Unpaid super affects more than a quarter of employees, averaging $1,700 per affected worker and costing them nearly $5 billion a year. It is young workers, those on low wages or working in construction, transport, hospitality and accommodation who are most likely to be underpaid super.
The impact of unpaid super is clear and long-lasting: less money to retire on, greater reliance on the age pension – a bill the taxpayer picks up – and for many, the risk that critical insurance lapses. Employers who fail to pay super gain an unfair advantage over other employers who meet their obligations to pay.
The government has progressed some important measures that help to address the unpaid super problem in recent years. Unfortunately, having done so the ATO’s proposed principles on remission of the additional super guarantee change (SGC) imposed under Part 7 of the Superannuation Guarantee (Administration) Act 1992 muddy the message that compliance is very important.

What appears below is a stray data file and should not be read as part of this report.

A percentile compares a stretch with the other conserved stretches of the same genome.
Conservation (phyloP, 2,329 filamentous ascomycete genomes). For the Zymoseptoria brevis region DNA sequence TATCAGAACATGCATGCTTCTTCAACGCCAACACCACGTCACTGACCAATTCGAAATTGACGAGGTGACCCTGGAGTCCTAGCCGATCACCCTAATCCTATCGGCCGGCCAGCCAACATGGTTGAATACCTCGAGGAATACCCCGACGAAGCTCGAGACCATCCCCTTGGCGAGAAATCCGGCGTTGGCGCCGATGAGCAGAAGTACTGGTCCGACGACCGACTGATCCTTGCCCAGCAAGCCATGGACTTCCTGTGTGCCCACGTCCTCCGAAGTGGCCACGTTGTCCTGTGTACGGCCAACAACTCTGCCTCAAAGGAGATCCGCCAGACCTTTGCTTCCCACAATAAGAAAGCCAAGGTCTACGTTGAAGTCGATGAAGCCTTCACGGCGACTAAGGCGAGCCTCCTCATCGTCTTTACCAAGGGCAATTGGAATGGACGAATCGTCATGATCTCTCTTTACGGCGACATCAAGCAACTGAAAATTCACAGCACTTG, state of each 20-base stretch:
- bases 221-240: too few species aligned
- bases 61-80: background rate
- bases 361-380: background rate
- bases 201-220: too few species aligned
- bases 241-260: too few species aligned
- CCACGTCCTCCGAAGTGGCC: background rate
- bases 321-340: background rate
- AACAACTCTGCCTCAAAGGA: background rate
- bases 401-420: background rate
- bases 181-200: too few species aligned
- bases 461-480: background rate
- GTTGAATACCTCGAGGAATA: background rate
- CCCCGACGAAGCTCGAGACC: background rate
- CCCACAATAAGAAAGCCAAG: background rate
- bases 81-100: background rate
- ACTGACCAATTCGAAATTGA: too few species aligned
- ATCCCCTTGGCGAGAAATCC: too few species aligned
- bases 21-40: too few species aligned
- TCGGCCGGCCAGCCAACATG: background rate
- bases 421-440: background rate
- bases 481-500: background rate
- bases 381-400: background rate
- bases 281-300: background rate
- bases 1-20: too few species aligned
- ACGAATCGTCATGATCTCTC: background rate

In ISA’s view, the ATO’s proposed approach to remission of Part 7 penalties will do little to address the problem of unpaid super because the principles:
- Take a permissive approach to a mandatory obligation by framing the SG regime as one which encourages rather the requires employers to pay super
- Fail to use penalties to deter non-compliance because the ATO will provide a full or partial waiver in all but the most egregious cases
- Give guidance to employers on how to delay paying SG and receive a lower penalty in setting out which conduct will receive a waiver and in what amount.